Robin Williams on the Ultimate Christian Gift

Art Streiber/CBS via Getty Images

Art Streiber/CBS via Getty Images

I hesitated to write about the tragic death of Robin Williams. I know very little about clinical depression, so I fear saying something stupid or ignorant about it – and please forgive me if I do. The better part of wisdom is to stop blogging and learn from the experts about depression. And I’d like to begin with a disclaimer: I’m interpreting what Robin Williams said about “a loving God.” But please don’t misunderstand me. I’m not saying that if you are depressed, just turn to God. I’m not against turning to God, but when it comes to something as serious as depression, please turn to professional help.

As I watched the news reports over the last few days, I’ve come across many interviews with Robin Williams. I was surprised to discover that far from being just a great comedian, Williams had some profound things to teach us about human nature and the Christian faith.

For example, in a 2006 interview with Diane Sawyer, Williams talked about “the ultimate Christian gift”:

I would call it the ultimate Christian gift. It’s that idea of you are back and you realize that the things that matter are others way beyond yourself. Self goes away. Ego, bye bye. You realize that there are a lot of amazing people out there to be grateful for and a loving God. And other than that, good luck. That’s what life is about.

According to Williams, the ultimate Christian gift is loving relationships based on the love of God. Indeed, as First John states, “God is love.” Through the doctrine of the Trinity, Christianity makes the bold, beautiful, and awe-inspiring claim that God exists in relationships of unconditional love. God created us in God’s image, a reminder that God calls us to imitate divine love by relating to one another with unconditional love. For Williams, the things that matter most are beyond ourselves, beyond our ego, because the things that matter are relationships that reflect the love of God that always reaches out to the others. As First John continues, “Beloved, let us love one another, because love is from God; everyone who loves is born of God and loves God.”

And yet, Williams ended his statement with a warning. After expressing his gratitude for the love of God and his relationship with “a lot of amazing people,” he said, “And other than that, good luck.”

Williams wished us luck because he knew that we have a tendency to seek love and approval from those who are “other than that” – from other people and cultural values whose love is conditional and who don’t have our best interest in mind.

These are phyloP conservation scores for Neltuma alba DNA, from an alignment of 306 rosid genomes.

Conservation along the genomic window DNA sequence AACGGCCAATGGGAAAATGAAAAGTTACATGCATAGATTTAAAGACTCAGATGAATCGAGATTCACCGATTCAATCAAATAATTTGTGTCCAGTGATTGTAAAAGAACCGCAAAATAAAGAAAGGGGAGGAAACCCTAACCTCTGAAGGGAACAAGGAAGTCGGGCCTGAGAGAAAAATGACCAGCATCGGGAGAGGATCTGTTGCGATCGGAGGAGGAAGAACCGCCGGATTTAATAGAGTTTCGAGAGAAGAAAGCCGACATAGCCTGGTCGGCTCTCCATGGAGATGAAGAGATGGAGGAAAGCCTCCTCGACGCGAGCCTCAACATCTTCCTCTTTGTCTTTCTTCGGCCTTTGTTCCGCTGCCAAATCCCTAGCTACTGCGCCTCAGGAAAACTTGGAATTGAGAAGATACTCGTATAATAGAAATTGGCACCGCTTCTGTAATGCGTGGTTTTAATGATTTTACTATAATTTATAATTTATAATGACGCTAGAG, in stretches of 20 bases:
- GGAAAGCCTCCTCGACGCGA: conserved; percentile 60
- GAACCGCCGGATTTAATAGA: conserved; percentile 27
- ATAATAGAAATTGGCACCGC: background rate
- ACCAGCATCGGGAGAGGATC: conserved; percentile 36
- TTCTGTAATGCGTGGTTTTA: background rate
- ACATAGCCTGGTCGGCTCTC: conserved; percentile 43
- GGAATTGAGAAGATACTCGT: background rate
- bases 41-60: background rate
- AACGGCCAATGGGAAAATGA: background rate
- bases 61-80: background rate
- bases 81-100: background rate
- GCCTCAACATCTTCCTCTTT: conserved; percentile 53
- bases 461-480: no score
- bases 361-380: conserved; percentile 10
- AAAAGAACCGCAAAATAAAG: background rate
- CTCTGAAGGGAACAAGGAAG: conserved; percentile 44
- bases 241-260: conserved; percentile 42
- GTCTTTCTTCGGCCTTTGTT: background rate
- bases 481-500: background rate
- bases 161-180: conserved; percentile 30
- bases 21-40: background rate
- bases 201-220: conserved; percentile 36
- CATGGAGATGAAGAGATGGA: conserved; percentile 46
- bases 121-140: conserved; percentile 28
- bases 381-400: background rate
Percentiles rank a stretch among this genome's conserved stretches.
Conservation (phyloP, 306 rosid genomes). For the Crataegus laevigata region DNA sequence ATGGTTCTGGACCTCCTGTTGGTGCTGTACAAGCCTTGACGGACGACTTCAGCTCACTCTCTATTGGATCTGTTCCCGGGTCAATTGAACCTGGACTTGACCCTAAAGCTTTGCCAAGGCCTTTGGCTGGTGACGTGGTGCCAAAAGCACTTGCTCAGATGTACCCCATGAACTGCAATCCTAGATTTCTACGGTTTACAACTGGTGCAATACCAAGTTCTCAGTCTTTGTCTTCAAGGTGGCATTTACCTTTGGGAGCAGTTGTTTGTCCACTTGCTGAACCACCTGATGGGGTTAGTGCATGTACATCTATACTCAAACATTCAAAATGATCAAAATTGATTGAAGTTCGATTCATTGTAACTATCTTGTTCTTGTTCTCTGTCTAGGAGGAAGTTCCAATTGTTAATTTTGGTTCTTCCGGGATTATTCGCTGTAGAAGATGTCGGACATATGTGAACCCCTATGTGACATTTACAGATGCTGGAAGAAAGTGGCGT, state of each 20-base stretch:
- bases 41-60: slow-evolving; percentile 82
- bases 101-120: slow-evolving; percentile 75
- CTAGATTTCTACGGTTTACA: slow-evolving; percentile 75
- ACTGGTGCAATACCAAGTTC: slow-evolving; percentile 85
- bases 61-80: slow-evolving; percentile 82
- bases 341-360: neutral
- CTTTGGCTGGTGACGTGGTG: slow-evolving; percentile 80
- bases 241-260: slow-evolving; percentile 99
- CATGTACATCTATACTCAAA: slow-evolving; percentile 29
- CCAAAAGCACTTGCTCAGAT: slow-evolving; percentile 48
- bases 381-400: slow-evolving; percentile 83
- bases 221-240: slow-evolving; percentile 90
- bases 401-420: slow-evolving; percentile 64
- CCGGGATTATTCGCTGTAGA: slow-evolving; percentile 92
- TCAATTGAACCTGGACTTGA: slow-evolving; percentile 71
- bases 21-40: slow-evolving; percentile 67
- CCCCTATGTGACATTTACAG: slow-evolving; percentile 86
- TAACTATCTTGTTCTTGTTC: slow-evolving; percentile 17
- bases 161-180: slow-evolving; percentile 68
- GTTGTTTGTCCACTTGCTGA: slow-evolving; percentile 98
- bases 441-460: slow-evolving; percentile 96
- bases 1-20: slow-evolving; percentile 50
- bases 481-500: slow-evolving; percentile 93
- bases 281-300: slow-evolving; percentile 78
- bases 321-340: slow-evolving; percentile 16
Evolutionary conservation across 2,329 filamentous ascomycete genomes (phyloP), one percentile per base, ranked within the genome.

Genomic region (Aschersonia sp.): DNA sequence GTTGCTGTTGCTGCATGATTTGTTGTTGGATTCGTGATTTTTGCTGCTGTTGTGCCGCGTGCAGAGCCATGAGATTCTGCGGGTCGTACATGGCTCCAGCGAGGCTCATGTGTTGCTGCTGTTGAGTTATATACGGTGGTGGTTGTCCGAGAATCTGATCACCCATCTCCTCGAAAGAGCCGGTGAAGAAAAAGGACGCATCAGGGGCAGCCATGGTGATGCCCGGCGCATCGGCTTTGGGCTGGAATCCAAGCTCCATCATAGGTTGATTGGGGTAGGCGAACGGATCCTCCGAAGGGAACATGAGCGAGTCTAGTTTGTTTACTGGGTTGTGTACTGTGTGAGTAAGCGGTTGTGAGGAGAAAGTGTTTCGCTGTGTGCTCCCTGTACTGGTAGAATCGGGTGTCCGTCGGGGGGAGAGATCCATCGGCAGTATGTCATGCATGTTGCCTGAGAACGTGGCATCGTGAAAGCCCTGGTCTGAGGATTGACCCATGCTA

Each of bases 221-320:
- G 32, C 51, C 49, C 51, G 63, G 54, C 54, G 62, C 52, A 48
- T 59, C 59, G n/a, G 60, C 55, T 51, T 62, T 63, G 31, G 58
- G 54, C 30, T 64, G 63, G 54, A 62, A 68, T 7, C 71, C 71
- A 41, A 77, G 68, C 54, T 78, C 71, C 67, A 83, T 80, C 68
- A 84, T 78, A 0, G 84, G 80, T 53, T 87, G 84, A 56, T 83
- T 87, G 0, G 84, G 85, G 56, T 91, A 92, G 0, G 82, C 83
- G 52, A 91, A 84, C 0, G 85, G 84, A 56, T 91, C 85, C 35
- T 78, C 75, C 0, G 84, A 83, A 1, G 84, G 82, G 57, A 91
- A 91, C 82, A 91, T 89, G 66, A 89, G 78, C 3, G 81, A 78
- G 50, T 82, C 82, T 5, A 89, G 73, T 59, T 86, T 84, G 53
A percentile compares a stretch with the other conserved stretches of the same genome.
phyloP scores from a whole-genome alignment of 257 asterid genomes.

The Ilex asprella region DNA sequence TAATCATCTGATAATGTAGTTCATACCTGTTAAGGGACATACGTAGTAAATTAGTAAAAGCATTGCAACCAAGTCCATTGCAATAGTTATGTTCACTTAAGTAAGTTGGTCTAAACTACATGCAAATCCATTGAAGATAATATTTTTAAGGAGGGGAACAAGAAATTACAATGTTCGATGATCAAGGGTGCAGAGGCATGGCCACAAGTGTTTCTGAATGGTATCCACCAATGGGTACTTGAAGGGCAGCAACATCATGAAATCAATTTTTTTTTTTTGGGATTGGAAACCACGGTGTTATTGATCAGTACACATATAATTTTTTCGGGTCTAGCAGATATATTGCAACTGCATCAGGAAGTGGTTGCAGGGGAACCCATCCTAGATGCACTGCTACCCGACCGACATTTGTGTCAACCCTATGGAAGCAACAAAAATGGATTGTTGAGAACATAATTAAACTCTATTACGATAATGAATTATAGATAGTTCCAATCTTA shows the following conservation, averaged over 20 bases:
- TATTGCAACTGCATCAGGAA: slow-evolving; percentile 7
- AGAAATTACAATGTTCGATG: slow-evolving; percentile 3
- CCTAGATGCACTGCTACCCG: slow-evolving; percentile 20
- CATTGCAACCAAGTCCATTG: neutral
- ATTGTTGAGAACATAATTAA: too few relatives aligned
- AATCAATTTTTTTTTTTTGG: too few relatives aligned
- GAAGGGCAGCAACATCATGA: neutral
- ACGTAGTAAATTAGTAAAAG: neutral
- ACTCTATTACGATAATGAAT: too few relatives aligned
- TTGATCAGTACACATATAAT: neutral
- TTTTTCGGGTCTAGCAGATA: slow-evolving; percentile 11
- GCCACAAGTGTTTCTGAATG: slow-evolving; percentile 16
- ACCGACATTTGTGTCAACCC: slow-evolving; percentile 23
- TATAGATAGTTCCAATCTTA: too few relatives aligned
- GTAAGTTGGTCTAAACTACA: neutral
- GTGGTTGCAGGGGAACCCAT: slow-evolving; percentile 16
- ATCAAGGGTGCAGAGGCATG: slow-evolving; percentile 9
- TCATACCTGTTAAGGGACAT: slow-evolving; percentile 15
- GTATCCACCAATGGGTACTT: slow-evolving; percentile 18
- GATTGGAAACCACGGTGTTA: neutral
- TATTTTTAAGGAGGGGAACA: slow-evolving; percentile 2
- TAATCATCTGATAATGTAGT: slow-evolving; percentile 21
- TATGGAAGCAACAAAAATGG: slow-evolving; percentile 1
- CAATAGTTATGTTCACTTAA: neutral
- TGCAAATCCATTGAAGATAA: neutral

That’s why it’s incredibly difficult for us to believe the ultimate Christian gift of love. The truth is that our relationships with one another are rarely based on God’s unconditional love. They are often based on conditional love that seeks to earn approval from others.

The problem with having to earn approval is that we never know if we are worthy enough to keep it, so we will always be striving for it. Theologian James Alison puts it like this in his book Jesus the Forgiving Victim, “We know how easy it is for us to depend entirely on [others] for approval, for identity, a sense of who we are and what we are worth. And we also know how easily we can lose ourselves, sell ourselves out, in order to win, or keep, approval from people.”

Williams wished us luck when we fall into the ego-centric trap of earning approval and love from others because it can suck our souls dry. I want to be clear that this is not the same as clinical depression, but the desire for the constant approval from others can lead to a real sense of despair because we never know if we are worthy enough to be loved. Approval is always defined by our last great achievement and failure is always knocking on the door. As opposed to creating relationships of love, we can easily fall into a pattern of competing with others for approval. Soon, we become jealous of their success and we begin to hope that others fail so that we can appear more successful.

When we fall into that soul-sucking pattern of relating to one another, we want to escape.

Williams talked about his desire to escape in a 1989 interview with Barbara Walters. She stated that, “When we hear about people using drugs, most of the time they use them to get a high.” Williams responded that, “For me, it was basically a great way of escaping. It was a great way to cut off from people.”

The ultimate Christian gift is about relationships of unconditional love. That’s what life is about. And so when we fall into relationships of conditional love based on earning approval from others, we want to escape because, deep down, we know that we were made for so much more.

We were made for receiving and sharing the unconditional love of God. In another interview with ABC, an older Williams gives advice to his younger self about the things that matter,

Don’t be running so fast. How much have you loved? How much have you loved doing what you do? Or loved being with the people? If you can answer that question pretty positively, then you’re doing okay. It’s a good life.

“How much have you loved?” We all want to be in relationships of receiving and sharing unconditional love and approval. In fact, as creatures made in the loving image of God, our very identity depends upon it. When we deny that fact, we are likely to fall into a pattern of earning conditional love and approval from others. Eventually, we will find ourselves in despair and seeking to escape because we know that a love based on conditions isn’t really love at all. On the other hand, when we receive the ultimate Christian gift of God’s unconditional love and approval, our ego-centric need for approval from others begins to disappear and we find ourselves freely sharing God’s love with others. Indeed, as Williams stated, a life that is based on receiving and sharing that love is what life is all about.

Robin Williams left us with a reminder about the ultimate Christian gift. The things that matter most are relationships that reflect God’s unconditional love. May we receive that gift and share it with the world.